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All About...
Unison
Review

It's got more style than J-Lo and it's funkier than George Clinton. Tecmo's latest rhythm-based game shines.
It's important to color coat yourselves so people know who's who.
Tecmo's Unison is a blast to play. The game oozes style in the same way that Space Channel 5 did, and the control scheme uses the dual sticks of the PlayStation2 controller better than anything since Ape Escape. Using the sticks, the player controls onscreen dancers that are determined to legalize dance in the city of Twin Ships, and the whole thing is controlled with symmetrical patterns that are taught throughout the game. It's a bit heavy on rote memorization, but most won't mind, as the game is both an aural and graphical pleasure. If dance pads were too much, this is the game to check out. No pads, no panting, no sweating -- just good gameplay.





 



The story mode of the game starts with the player selecting Trill, Cela or Chilly (Normal, Hard and Very Hard difficulty, respectively) and then dancing through 12 songs in order to convince the evil Emperor Ducker that dancing shouldn't be outlawed. After the first dance (to YMCA, no less), the girls form the group Unison and start air-jacking Ducker's broadcasts. Doctor Dance is the girls' leader, and his Afro is nearly as big as the rest of his body. Throughout the game, a story is told where the player earns fans throughout Twin Ships by dancing well, and the ultimate goal is to win over a majority of the city, thus making dancing legal again.

If the whole thing sounds weird, it is. It's very Japanese, both in its visual appeal and its storytelling. The story has a ton of subtle humor in it aimed at adults, much like the best Saturday morning cartoons, although a few of the musical choices are somewhat questionable. It's not that the rhythm isn't there or the music is bad; rather, the songs either contain bleeped out words (marijuana references) or sexual double entendres (Barbie Girl). Most of this will be missed by the younger crowd, but it is worth noting.

Each stage starts with a training mode that can be repeated endlessly. In training mode, Doctor Dance shows the proper moves for each song and the player tries to follow along. Each character (Trill, Cela and Chilly) has a different set of progressively more difficult moves, but this is the game's shortcoming. Winning comes down to memorizing the player's moves, and there's not much more to it. While memorization and concentration can be fun, especially when put to the catchy melodies contained in the songs, a dedicated player can finish this game on normal difficulty in a day. Getting all of the dancers' moves down will take a lot of time and patience, but it will probably become quite repetitive as well.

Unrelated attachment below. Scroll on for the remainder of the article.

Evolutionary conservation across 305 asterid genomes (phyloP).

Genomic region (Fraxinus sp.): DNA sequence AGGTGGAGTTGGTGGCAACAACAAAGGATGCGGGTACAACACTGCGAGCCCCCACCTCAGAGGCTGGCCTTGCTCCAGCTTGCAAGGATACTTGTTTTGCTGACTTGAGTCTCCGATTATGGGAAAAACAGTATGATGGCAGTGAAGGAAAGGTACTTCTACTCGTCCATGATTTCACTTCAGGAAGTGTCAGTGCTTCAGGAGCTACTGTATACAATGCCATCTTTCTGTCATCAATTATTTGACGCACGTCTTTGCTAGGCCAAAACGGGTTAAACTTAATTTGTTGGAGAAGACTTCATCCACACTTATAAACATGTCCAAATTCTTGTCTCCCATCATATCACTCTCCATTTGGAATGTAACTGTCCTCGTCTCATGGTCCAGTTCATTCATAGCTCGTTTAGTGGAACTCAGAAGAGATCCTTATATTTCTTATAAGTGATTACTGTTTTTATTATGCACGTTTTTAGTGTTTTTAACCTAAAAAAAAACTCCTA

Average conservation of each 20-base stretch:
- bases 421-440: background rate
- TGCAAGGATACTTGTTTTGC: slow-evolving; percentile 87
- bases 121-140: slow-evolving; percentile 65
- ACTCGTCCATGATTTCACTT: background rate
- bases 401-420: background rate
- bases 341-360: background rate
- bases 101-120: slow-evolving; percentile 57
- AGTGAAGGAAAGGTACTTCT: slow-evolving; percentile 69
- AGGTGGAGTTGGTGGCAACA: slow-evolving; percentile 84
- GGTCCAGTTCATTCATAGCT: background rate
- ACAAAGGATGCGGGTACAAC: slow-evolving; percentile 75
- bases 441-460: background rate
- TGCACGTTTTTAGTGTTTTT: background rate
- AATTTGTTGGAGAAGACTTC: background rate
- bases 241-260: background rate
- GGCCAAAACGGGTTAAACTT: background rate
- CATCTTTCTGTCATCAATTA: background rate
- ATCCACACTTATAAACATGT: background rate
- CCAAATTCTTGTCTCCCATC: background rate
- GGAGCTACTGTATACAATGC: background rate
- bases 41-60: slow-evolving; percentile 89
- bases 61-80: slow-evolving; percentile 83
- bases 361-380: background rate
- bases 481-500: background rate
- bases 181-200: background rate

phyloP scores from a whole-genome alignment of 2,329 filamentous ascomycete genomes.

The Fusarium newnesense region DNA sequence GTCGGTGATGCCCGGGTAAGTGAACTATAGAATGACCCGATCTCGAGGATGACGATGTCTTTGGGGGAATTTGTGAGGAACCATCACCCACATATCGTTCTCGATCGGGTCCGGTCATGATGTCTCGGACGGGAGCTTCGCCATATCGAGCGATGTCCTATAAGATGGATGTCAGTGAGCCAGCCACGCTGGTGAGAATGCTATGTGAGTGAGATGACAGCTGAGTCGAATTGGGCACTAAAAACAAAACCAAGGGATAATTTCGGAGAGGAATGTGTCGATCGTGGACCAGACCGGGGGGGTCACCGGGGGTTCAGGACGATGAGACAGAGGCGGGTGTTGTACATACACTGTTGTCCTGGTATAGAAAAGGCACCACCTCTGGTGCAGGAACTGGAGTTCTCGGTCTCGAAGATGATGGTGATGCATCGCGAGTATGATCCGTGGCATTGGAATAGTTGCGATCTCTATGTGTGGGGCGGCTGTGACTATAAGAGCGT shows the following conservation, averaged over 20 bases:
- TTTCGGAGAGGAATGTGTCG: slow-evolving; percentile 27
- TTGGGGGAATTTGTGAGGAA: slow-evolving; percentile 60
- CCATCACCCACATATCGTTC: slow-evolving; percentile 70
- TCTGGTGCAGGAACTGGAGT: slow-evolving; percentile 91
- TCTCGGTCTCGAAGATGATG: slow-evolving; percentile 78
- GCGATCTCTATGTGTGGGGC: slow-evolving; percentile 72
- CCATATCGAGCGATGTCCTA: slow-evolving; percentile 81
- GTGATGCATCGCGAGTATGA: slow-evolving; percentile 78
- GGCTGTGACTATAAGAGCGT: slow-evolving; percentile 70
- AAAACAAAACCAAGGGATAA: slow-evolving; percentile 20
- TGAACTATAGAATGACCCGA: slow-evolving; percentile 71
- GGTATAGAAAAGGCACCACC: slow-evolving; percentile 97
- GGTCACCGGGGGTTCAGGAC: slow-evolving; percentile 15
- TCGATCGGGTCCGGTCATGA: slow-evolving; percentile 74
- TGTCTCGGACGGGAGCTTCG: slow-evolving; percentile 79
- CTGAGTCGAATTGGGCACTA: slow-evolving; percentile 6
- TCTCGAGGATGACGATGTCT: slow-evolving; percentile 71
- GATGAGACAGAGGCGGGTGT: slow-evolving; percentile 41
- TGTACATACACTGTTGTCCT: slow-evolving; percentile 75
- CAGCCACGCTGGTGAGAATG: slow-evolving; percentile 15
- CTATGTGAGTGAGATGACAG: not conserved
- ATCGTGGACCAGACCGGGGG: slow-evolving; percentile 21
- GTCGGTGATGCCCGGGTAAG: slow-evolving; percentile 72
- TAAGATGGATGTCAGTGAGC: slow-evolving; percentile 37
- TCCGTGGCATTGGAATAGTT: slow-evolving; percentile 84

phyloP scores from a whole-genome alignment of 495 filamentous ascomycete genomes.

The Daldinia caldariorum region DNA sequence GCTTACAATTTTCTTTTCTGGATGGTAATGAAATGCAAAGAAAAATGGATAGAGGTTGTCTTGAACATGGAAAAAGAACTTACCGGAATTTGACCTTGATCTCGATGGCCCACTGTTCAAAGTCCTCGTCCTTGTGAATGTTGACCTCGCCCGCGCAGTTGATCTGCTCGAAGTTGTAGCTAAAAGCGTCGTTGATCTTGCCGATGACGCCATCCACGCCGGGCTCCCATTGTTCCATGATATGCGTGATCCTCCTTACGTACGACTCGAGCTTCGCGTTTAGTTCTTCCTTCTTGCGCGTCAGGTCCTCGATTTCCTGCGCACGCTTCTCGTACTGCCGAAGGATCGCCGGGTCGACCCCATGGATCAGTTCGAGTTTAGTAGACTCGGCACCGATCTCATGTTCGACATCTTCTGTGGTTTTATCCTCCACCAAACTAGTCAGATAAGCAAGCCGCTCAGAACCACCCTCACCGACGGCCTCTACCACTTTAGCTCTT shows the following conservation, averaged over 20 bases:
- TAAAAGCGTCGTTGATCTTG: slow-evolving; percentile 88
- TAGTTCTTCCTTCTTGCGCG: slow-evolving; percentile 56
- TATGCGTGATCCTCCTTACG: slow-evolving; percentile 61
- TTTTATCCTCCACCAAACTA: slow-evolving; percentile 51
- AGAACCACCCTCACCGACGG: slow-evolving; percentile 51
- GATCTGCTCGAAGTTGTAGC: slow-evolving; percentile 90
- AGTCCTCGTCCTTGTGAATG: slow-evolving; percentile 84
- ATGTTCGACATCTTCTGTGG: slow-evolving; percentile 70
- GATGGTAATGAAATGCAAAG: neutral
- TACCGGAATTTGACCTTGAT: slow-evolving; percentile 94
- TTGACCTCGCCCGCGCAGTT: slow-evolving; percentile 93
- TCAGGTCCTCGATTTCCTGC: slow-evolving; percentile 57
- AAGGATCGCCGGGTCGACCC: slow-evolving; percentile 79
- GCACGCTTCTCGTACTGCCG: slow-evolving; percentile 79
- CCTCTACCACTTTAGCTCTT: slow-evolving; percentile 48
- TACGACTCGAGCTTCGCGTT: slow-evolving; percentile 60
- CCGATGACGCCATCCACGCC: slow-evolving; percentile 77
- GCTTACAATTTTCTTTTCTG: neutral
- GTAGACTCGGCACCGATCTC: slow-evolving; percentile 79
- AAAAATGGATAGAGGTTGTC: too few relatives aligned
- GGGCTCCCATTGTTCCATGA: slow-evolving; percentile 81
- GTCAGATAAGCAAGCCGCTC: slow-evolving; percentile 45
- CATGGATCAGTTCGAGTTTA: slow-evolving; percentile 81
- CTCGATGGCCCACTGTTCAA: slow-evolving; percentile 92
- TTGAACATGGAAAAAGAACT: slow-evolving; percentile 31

That said, the moves (both onscreen and those controlled by the player) are mostly symmetrical, and there are even some paradiddles (left-right-left-left, right-left-right-right) and other drum-based patterns thrown in. The dances performed on the screen are usually exaggerated in a cartoon-like fashion, with TV-style camera angles and presentation making for visual pizzazz. The graphics are quite good, with a lot of effects such as motion blur and mirrors showing off some of the PS2's power. It's all accompanied by mostly catchy music that's all been remixed and "house-ified" -- how they could take YMCA and make it even dancier is beyond us.

In addition to Story Mode, there's Club Tecmo, where the player can choose any of the songs that have already been cleared and practice them with any of the characters. Additionally, up to three people can play at once, and they can all control three versions of the same character or all separate characters. For example, each player can control his or her own Trill, or each can be one of the three available dancers. This is a great way to learn all the dances and dancers perfectly -- and it's also a great party game, assuming the players know the moves. Additionally, score is kept here, and high scores are meant to be broken. That's the game. Sure, it's possible to play "one degree of Kevin Bacon" with the storyline, and the story itself is loaded with more campy humor than a special episode of Full House, but at the end of it all, the game is a good time waiting to be had. We wish it was a little longer and didn't rely so heavily on memorizing, but what's a rhythm game to do? Regardless of the minor annoyances, it was difficult to not have a goofy smile plastered on our faces while playing Unison; it's just one of those games.

The Bottom Line: It's not the creative leap that PaRappa was, but this is one of the most unique and satisfying rhythm-based games to come out in some time.

- Kevin Rice


Screens
Color Coating
Line Dancing
Bug
Fro


"It's possible to play "one degree of Kevin Bacon" with the storyline."

Screens

If this is an attempt to bring back line dancing, we are so out of here.

Dress up like a Japanese bug thing and dance with your friends-- it's everyone's idea of a good time. Isn't it?

There is a secret to the fro but we won't spoil it for you...

Stats
Developer Tecmo
Publisher Tecmo
Genre Rhythm Action
Players 1-2
Band Geeks
So why did our reviewer know what a paradiddle was? Well, you see, in junior high and high school, he was a band geek with drumsticks -- and in college, he was a music major. Sure, the jocks poked fun at him. Sure, having to stay late or show up early for band practice was a pain. But look now! It's all paid off! Now he reviews games for a living! See the connection? Us neither.


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